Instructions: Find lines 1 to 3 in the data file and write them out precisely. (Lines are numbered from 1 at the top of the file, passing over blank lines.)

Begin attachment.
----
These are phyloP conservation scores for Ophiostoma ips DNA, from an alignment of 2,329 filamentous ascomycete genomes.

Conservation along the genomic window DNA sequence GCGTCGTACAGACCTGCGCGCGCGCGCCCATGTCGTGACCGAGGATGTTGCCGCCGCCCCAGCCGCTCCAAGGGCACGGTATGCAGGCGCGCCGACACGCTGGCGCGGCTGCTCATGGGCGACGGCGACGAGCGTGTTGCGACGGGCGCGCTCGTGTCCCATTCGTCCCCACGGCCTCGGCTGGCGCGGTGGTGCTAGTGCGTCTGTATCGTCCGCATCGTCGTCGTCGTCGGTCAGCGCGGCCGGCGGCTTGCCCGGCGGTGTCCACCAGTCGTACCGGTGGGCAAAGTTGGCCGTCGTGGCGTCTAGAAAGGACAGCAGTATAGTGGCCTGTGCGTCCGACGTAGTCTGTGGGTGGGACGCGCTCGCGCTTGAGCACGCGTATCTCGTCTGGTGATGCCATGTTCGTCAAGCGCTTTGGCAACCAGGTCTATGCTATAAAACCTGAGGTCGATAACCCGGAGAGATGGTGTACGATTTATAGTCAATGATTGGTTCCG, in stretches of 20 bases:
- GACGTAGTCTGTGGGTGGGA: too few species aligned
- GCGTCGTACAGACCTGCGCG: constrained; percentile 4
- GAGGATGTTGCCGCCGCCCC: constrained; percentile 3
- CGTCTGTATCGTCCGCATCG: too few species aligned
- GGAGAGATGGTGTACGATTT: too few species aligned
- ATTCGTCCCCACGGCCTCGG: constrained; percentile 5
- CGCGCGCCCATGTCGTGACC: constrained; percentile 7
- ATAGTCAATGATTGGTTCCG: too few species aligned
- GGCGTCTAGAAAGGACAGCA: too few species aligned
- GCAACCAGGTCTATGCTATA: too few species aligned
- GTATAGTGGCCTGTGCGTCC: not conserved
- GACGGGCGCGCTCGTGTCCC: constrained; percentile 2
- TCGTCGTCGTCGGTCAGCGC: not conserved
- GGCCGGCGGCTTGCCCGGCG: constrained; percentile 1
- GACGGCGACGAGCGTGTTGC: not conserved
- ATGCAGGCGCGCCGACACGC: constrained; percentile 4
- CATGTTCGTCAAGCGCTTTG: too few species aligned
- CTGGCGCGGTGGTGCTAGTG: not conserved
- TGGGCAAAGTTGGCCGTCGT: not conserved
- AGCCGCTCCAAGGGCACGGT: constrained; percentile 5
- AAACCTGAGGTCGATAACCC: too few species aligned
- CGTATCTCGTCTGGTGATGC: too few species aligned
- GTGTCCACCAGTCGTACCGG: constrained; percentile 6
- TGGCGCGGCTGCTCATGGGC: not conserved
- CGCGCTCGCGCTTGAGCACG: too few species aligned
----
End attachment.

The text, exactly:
These are phyloP conservation scores for Ophiostoma ips DNA, from an alignment of 2,329 filamentous ascomycete genomes.

Conservation along the genomic window DNA sequence GCGTCGTACAGACCTGCGCGCGCGCGCCCATGTCGTGACCGAGGATGTTGCCGCCGCCCCAGCCGCTCCAAGGGCACGGTATGCAGGCGCGCCGACACGCTGGCGCGGCTGCTCATGGGCGACGGCGACGAGCGTGTTGCGACGGGCGCGCTCGTGTCCCATTCGTCCCCACGGCCTCGGCTGGCGCGGTGGTGCTAGTGCGTCTGTATCGTCCGCATCGTCGTCGTCGTCGGTCAGCGCGGCCGGCGGCTTGCCCGGCGGTGTCCACCAGTCGTACCGGTGGGCAAAGTTGGCCGTCGTGGCGTCTAGAAAGGACAGCAGTATAGTGGCCTGTGCGTCCGACGTAGTCTGTGGGTGGGACGCGCTCGCGCTTGAGCACGCGTATCTCGTCTGGTGATGCCATGTTCGTCAAGCGCTTTGGCAACCAGGTCTATGCTATAAAACCTGAGGTCGATAACCCGGAGAGATGGTGTACGATTTATAGTCAATGATTGGTTCCG, in stretches of 20 bases:
- GACGTAGTCTGTGGGTGGGA: too few species aligned